OUSA is paying $7,900 to translate its constitution into te reo Māori: approximately 20,462 words.
The current OUSA Executive were handed this task from the previous Executive. Last year, the Exec voted to include a clause in the Constitution that required the Constitution to have both a te reo and English version.
Georgia Mischefski-Gray, OUSA’s Vice-President, said that OUSA “decided to do the entirety of the document as this shows we are fully committed to upholding Te Tiriti o Waitangi”. OUSA believes that “the key benefits include becoming a more culturally inclusive association and honouring relationship with our partner association Te Roopu Māori”.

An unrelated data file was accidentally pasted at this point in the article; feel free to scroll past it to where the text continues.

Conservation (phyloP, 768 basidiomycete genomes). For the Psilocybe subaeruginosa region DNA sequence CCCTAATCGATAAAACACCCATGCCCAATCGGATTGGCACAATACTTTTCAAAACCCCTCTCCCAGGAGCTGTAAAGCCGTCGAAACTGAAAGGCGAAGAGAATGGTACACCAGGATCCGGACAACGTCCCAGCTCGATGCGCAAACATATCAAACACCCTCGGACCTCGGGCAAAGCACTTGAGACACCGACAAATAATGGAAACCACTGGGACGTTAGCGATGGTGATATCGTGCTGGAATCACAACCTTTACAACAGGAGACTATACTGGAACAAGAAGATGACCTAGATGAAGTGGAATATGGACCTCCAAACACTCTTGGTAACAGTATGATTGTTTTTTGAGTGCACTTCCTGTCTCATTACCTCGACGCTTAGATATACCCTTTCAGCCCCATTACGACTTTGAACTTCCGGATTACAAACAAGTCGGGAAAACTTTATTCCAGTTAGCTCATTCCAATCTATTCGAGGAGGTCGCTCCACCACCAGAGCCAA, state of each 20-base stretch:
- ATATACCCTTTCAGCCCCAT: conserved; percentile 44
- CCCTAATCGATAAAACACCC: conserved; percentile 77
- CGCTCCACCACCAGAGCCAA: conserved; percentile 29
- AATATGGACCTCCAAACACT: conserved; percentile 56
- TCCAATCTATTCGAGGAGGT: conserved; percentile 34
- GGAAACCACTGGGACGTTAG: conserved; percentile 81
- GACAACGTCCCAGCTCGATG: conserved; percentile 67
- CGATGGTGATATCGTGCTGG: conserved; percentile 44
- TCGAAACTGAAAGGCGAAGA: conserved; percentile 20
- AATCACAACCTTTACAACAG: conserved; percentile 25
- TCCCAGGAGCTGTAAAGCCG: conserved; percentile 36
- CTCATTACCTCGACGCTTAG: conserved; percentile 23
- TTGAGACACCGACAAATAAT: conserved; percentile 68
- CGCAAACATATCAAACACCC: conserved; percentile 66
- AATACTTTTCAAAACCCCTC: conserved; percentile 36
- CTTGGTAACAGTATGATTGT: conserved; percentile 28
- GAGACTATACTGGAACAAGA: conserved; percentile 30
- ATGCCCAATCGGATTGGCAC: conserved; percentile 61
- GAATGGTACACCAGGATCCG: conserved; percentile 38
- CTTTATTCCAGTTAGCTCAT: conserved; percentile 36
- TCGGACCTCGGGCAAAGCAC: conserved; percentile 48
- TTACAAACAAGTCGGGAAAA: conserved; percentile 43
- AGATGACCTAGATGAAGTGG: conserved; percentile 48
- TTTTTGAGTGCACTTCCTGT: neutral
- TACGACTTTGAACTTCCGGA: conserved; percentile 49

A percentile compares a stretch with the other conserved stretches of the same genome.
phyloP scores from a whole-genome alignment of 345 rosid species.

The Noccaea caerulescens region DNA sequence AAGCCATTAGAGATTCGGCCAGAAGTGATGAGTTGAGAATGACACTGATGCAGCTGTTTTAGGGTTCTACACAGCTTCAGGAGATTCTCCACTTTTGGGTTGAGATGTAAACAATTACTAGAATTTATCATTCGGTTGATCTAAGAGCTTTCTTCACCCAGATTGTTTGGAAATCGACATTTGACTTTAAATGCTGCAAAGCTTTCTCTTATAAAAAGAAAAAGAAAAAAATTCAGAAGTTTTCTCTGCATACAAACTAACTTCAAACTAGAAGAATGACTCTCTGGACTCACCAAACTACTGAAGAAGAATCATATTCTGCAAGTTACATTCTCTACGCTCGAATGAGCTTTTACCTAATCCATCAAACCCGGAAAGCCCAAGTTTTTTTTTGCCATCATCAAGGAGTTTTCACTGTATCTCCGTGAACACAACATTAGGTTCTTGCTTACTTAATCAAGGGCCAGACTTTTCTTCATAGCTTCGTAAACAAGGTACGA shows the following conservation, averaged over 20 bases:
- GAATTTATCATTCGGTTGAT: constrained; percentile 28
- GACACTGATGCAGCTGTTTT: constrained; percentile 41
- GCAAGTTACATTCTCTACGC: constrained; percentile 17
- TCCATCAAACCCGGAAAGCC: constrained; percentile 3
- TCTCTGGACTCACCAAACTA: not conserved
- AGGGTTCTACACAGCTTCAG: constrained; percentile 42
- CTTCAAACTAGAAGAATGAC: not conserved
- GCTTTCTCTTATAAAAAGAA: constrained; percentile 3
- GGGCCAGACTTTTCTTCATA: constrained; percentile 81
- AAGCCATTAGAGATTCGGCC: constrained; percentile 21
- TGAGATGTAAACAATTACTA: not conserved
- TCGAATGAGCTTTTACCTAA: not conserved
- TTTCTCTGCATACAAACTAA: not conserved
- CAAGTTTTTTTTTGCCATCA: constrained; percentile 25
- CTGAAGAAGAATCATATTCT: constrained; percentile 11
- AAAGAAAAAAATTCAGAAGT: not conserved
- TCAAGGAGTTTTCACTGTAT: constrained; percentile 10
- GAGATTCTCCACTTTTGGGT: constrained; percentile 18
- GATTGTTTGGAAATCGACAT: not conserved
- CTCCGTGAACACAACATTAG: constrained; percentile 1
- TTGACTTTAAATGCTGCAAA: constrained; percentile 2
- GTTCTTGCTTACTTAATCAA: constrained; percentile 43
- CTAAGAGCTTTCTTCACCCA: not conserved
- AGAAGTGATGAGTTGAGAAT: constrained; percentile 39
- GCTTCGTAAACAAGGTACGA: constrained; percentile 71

Komene Cassidy will translate the constitution. He is often contracted to translate documents for the University of Otago and works as a consultant for the University’s Office of Māori Development.